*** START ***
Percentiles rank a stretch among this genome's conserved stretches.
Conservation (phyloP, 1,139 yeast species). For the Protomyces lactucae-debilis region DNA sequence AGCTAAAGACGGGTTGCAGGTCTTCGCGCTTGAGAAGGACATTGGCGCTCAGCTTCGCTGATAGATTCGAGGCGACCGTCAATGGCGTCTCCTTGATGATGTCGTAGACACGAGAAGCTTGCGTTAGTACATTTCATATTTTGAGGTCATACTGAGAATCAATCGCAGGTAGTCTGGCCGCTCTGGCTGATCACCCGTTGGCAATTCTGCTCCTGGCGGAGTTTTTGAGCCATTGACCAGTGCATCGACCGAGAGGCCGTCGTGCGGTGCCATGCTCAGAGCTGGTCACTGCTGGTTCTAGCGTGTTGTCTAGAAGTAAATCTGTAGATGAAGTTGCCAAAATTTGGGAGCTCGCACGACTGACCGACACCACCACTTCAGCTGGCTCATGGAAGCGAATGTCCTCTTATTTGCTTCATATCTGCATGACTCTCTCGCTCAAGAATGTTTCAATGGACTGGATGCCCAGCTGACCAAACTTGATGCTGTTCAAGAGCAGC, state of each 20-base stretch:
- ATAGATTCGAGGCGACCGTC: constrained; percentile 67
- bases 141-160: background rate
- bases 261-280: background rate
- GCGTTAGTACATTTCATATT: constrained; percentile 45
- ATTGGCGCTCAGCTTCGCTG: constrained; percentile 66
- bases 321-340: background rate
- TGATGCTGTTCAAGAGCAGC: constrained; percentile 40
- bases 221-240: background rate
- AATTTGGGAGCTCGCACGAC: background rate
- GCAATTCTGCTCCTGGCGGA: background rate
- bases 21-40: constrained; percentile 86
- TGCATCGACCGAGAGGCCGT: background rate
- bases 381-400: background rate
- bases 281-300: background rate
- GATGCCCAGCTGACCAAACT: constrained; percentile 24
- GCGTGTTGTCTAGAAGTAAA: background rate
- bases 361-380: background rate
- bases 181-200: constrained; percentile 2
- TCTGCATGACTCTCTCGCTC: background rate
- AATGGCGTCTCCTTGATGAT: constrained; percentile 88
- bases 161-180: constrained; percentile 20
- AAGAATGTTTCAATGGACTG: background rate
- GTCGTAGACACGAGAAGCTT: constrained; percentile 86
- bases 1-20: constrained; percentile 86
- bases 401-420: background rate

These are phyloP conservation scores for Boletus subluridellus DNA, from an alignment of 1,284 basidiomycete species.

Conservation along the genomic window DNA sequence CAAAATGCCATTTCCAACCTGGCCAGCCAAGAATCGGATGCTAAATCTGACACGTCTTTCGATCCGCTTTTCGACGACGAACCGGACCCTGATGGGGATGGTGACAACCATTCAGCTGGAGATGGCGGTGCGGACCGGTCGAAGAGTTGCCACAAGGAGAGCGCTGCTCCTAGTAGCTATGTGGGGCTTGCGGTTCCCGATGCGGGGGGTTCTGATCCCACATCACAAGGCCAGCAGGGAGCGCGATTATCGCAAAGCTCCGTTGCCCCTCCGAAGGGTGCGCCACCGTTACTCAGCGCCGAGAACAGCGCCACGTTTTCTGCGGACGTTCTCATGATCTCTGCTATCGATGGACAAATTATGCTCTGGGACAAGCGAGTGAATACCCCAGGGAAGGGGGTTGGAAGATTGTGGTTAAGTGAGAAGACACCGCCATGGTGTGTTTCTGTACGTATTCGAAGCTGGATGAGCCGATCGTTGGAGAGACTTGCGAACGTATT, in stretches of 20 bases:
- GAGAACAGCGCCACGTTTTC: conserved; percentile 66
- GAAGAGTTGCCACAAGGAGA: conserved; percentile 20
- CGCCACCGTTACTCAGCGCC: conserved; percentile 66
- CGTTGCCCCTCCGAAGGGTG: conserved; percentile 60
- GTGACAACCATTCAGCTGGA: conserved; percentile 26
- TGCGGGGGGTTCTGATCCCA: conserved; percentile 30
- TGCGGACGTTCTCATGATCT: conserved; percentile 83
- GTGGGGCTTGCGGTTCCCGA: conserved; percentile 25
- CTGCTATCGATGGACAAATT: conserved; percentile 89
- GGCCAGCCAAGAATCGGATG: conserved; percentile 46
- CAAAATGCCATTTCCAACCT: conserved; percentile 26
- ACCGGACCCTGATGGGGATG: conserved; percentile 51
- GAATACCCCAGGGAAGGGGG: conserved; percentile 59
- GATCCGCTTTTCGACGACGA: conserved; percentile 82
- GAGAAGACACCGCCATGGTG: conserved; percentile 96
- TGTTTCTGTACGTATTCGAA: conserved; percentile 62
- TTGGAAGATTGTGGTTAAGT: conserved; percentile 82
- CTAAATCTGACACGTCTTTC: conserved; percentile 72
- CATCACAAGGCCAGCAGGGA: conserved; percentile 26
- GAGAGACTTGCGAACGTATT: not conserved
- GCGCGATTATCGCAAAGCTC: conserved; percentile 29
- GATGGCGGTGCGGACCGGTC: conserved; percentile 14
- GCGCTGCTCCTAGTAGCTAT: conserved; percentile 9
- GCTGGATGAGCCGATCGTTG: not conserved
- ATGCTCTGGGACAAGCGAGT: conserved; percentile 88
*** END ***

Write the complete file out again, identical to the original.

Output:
Percentiles rank a stretch among this genome's conserved stretches.
Conservation (phyloP, 1,139 yeast species). For the Protomyces lactucae-debilis region DNA sequence AGCTAAAGACGGGTTGCAGGTCTTCGCGCTTGAGAAGGACATTGGCGCTCAGCTTCGCTGATAGATTCGAGGCGACCGTCAATGGCGTCTCCTTGATGATGTCGTAGACACGAGAAGCTTGCGTTAGTACATTTCATATTTTGAGGTCATACTGAGAATCAATCGCAGGTAGTCTGGCCGCTCTGGCTGATCACCCGTTGGCAATTCTGCTCCTGGCGGAGTTTTTGAGCCATTGACCAGTGCATCGACCGAGAGGCCGTCGTGCGGTGCCATGCTCAGAGCTGGTCACTGCTGGTTCTAGCGTGTTGTCTAGAAGTAAATCTGTAGATGAAGTTGCCAAAATTTGGGAGCTCGCACGACTGACCGACACCACCACTTCAGCTGGCTCATGGAAGCGAATGTCCTCTTATTTGCTTCATATCTGCATGACTCTCTCGCTCAAGAATGTTTCAATGGACTGGATGCCCAGCTGACCAAACTTGATGCTGTTCAAGAGCAGC, state of each 20-base stretch:
- ATAGATTCGAGGCGACCGTC: constrained; percentile 67
- bases 141-160: background rate
- bases 261-280: background rate
- GCGTTAGTACATTTCATATT: constrained; percentile 45
- ATTGGCGCTCAGCTTCGCTG: constrained; percentile 66
- bases 321-340: background rate
- TGATGCTGTTCAAGAGCAGC: constrained; percentile 40
- bases 221-240: background rate
- AATTTGGGAGCTCGCACGAC: background rate
- GCAATTCTGCTCCTGGCGGA: background rate
- bases 21-40: constrained; percentile 86
- TGCATCGACCGAGAGGCCGT: background rate
- bases 381-400: background rate
- bases 281-300: background rate
- GATGCCCAGCTGACCAAACT: constrained; percentile 24
- GCGTGTTGTCTAGAAGTAAA: background rate
- bases 361-380: background rate
- bases 181-200: constrained; percentile 2
- TCTGCATGACTCTCTCGCTC: background rate
- AATGGCGTCTCCTTGATGAT: constrained; percentile 88
- bases 161-180: constrained; percentile 20
- AAGAATGTTTCAATGGACTG: background rate
- GTCGTAGACACGAGAAGCTT: constrained; percentile 86
- bases 1-20: constrained; percentile 86
- bases 401-420: background rate

These are phyloP conservation scores for Boletus subluridellus DNA, from an alignment of 1,284 basidiomycete species.

Conservation along the genomic window DNA sequence CAAAATGCCATTTCCAACCTGGCCAGCCAAGAATCGGATGCTAAATCTGACACGTCTTTCGATCCGCTTTTCGACGACGAACCGGACCCTGATGGGGATGGTGACAACCATTCAGCTGGAGATGGCGGTGCGGACCGGTCGAAGAGTTGCCACAAGGAGAGCGCTGCTCCTAGTAGCTATGTGGGGCTTGCGGTTCCCGATGCGGGGGGTTCTGATCCCACATCACAAGGCCAGCAGGGAGCGCGATTATCGCAAAGCTCCGTTGCCCCTCCGAAGGGTGCGCCACCGTTACTCAGCGCCGAGAACAGCGCCACGTTTTCTGCGGACGTTCTCATGATCTCTGCTATCGATGGACAAATTATGCTCTGGGACAAGCGAGTGAATACCCCAGGGAAGGGGGTTGGAAGATTGTGGTTAAGTGAGAAGACACCGCCATGGTGTGTTTCTGTACGTATTCGAAGCTGGATGAGCCGATCGTTGGAGAGACTTGCGAACGTATT, in stretches of 20 bases:
- GAGAACAGCGCCACGTTTTC: conserved; percentile 66
- GAAGAGTTGCCACAAGGAGA: conserved; percentile 20
- CGCCACCGTTACTCAGCGCC: conserved; percentile 66
- CGTTGCCCCTCCGAAGGGTG: conserved; percentile 60
- GTGACAACCATTCAGCTGGA: conserved; percentile 26
- TGCGGGGGGTTCTGATCCCA: conserved; percentile 30
- TGCGGACGTTCTCATGATCT: conserved; percentile 83
- GTGGGGCTTGCGGTTCCCGA: conserved; percentile 25
- CTGCTATCGATGGACAAATT: conserved; percentile 89
- GGCCAGCCAAGAATCGGATG: conserved; percentile 46
- CAAAATGCCATTTCCAACCT: conserved; percentile 26
- ACCGGACCCTGATGGGGATG: conserved; percentile 51
- GAATACCCCAGGGAAGGGGG: conserved; percentile 59
- GATCCGCTTTTCGACGACGA: conserved; percentile 82
- GAGAAGACACCGCCATGGTG: conserved; percentile 96
- TGTTTCTGTACGTATTCGAA: conserved; percentile 62
- TTGGAAGATTGTGGTTAAGT: conserved; percentile 82
- CTAAATCTGACACGTCTTTC: conserved; percentile 72
- CATCACAAGGCCAGCAGGGA: conserved; percentile 26
- GAGAGACTTGCGAACGTATT: not conserved
- GCGCGATTATCGCAAAGCTC: conserved; percentile 29
- GATGGCGGTGCGGACCGGTC: conserved; percentile 14
- GCGCTGCTCCTAGTAGCTAT: conserved; percentile 9
- GCTGGATGAGCCGATCGTTG: not conserved
- ATGCTCTGGGACAAGCGAGT: conserved; percentile 88